That afternoon we heard commotion coming from the bodybuilder’s room. A woman was screaming, fighting. The bodybuilder was silent. When the falling and breaking sounds stopped, they were replaced by shrill, desperate-but-defiant screams.
“Help me,” she shouted, “Mummy help me!”
“You see what I was telling you?” my friend said.
We agreed to go and confront him. My friend who knew the bodybuilder very well, knocked on the outer wooden door. There was silence for a few seconds followed by the click of the key in the inner iron door. He thrust his head out of the slight opening asked what we wanted.
“Is everything ok? We heard screaming.”
“No, it is just me and my girl, we were having a little quarrel,” he said to my friend.
“We heard shouting, thats why,” my friend insisted.
“Don’t worry, everything is ok now,” the bodybuilder said and slammed the door shut.
We both walked away and sat on a bench in the open courtyard to hear if there would be more shouting. There was silence. About thirty minutes later he walked out of the room with a bucket and walked into the shared bathroom. After taking his bath, he spread his prayer mat opposite his room and faced the east to say his late afternoon prayers. I wondered if she heard him from inside the room as he bowed and whispered the words Allahu akbar, God is great.
About an hour after that, the bodybuilder emerged from the room, holding the girl's hand. He said hello to us as they walked past. She too said hello, without looking at us, in that subdued tone of humiliation.
My friend and I talked about reporting the incident for weeks. We had no idea who the girl was, whether she was a student of our university or from somewhere else. Although we knew another girl who admitted to us that the same thing had happened to her, she said there was no way she was going to report the incident or even admit to the school authorities that anything of the sort happened.
I have never stopped thinking of all the other things we could have done.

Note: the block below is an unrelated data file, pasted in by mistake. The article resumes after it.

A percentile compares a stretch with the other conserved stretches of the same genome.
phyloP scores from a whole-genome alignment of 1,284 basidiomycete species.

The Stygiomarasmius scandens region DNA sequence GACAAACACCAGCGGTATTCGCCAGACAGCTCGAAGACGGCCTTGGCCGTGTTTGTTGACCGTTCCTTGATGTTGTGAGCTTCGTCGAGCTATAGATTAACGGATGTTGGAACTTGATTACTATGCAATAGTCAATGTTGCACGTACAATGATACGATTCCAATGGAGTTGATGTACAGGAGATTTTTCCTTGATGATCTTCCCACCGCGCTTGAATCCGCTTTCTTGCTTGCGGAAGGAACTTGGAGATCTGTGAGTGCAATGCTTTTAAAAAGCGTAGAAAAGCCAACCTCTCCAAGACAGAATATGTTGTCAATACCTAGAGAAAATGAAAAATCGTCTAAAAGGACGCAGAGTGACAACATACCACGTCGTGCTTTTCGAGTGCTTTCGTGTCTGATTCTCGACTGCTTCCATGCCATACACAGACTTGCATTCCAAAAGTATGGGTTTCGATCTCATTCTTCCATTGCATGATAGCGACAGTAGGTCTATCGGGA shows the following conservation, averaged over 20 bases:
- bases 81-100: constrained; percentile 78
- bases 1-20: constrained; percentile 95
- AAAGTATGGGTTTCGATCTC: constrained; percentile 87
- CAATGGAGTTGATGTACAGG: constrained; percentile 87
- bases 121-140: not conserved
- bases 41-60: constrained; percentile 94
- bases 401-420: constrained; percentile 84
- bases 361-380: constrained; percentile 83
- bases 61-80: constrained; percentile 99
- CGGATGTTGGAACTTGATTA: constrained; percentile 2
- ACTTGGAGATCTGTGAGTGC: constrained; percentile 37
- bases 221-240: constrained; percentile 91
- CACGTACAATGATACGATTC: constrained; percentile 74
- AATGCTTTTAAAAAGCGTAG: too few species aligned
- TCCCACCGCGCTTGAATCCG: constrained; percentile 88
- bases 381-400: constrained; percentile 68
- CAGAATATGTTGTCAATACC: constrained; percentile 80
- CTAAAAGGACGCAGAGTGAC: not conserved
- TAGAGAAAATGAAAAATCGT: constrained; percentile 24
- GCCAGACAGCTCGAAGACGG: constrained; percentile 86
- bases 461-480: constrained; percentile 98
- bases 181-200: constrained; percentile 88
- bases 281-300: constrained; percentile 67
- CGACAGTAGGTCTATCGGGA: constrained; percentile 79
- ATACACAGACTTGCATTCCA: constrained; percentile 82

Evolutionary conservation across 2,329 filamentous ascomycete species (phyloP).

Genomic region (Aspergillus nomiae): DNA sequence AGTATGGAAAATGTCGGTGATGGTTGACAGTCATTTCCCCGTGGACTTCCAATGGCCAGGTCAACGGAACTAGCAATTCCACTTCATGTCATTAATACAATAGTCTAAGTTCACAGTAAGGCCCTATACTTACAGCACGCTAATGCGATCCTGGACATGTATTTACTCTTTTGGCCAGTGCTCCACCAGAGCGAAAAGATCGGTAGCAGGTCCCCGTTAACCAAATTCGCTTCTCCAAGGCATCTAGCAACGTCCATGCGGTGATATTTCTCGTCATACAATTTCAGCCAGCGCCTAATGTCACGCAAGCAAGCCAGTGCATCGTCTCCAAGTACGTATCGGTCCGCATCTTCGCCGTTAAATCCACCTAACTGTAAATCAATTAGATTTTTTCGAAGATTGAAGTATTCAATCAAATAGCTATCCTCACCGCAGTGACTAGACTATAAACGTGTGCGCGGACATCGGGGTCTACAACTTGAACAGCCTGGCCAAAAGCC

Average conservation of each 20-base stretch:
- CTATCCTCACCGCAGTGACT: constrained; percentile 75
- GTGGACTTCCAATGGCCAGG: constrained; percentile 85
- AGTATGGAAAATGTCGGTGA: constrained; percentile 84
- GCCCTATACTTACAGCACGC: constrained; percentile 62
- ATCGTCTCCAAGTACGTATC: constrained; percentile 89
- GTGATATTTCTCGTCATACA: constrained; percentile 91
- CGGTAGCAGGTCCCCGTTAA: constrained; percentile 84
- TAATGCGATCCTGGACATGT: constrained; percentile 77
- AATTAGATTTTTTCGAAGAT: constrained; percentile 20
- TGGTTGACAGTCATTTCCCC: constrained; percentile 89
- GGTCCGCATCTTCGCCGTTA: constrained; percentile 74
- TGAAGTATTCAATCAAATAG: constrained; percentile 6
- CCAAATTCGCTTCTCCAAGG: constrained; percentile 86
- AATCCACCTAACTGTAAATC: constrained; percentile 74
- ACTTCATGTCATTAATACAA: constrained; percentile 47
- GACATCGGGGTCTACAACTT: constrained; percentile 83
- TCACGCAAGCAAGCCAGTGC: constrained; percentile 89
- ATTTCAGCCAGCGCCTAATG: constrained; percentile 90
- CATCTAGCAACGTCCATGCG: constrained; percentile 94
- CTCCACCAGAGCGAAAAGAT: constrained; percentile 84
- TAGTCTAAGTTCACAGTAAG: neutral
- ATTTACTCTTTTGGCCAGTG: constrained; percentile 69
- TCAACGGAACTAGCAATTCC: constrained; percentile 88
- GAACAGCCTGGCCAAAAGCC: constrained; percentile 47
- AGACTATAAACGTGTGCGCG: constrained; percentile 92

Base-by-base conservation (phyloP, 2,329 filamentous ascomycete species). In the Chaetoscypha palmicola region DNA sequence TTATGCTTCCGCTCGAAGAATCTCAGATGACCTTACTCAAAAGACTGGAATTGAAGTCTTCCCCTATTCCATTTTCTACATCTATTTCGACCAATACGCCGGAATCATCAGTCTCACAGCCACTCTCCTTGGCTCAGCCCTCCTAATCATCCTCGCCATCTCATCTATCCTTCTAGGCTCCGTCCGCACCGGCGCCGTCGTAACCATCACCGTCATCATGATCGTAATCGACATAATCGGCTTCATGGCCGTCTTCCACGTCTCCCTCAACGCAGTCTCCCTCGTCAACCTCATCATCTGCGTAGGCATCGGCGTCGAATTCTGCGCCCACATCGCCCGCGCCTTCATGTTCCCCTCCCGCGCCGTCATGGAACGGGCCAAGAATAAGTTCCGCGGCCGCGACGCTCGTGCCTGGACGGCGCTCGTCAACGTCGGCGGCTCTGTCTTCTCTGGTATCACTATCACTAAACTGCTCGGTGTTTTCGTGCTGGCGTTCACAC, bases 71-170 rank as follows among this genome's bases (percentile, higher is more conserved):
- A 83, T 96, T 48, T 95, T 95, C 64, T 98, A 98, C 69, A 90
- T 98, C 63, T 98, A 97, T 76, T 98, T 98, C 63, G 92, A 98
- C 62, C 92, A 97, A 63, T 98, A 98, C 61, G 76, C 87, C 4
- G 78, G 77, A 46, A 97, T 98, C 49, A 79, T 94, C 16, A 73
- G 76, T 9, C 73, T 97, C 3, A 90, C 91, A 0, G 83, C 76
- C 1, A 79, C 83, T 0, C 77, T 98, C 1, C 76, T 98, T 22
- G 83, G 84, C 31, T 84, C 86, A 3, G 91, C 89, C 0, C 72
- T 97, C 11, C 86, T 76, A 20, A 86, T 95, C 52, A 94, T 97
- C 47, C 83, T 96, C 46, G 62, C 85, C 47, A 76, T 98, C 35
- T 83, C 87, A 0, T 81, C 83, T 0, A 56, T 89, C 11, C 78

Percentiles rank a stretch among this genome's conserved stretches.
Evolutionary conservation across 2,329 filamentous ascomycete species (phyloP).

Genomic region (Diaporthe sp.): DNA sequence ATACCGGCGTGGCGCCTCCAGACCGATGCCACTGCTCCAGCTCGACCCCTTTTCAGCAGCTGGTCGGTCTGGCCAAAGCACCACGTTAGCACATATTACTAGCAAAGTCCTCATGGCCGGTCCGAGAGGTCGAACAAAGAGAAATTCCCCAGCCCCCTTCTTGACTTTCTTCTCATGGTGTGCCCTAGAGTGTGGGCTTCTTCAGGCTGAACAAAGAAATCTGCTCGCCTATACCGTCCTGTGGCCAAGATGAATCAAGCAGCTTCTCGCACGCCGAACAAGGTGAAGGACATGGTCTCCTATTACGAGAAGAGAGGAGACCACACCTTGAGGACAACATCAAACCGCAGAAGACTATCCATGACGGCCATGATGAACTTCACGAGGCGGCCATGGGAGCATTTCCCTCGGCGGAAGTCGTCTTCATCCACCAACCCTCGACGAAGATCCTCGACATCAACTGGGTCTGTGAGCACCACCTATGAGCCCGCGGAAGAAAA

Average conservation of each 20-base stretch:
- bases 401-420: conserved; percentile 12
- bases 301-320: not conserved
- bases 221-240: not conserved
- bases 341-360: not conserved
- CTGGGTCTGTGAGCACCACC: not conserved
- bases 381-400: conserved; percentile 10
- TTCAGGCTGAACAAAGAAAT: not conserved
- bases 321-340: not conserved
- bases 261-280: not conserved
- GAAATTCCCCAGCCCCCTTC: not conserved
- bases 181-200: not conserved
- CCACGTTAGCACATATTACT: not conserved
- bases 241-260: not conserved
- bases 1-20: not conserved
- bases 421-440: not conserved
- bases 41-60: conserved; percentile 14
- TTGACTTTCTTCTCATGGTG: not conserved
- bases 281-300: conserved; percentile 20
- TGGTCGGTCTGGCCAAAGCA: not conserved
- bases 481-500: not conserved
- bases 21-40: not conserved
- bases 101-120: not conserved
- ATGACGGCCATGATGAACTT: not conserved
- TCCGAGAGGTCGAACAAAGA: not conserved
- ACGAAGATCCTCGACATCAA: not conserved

Khadija calls just as I get to Adetokunbo Ademola Way.
She asks if I know how she can find an institution where she can learn how to paint, something formal. I do not know much about this but I suggest she finds a good artist and intern there.
“I tried one,” she says. Then, right after getting her number the painter began calling her very late at night.
“Why will he start calling me in the middle of the night just because I left my number with him?”
I know it is a rhetorical question but in my head I try to answer why. Because he is used to doing it. Because he has gone through life believing it is ok. Because he can.
She will try to find another painter. Preferably a woman.
As I reach my house, I feel the urge to go out dancing later at night. Alone. Sometimes I just want to go out and watch people dance without having to dance or talk to anyone. Partly because I like watching people but mostly because compared to most club-going Nigerians, I dance like a three legged dog. All I will need is money in my pocket. I will not need to worry about the officials in Abuja who randomly arrest unaccompanied women at night who they think are sex workers. I will not have to think about cat calls or what people will say of a woman having drinks by herself.
I guess my penis makes everything ok.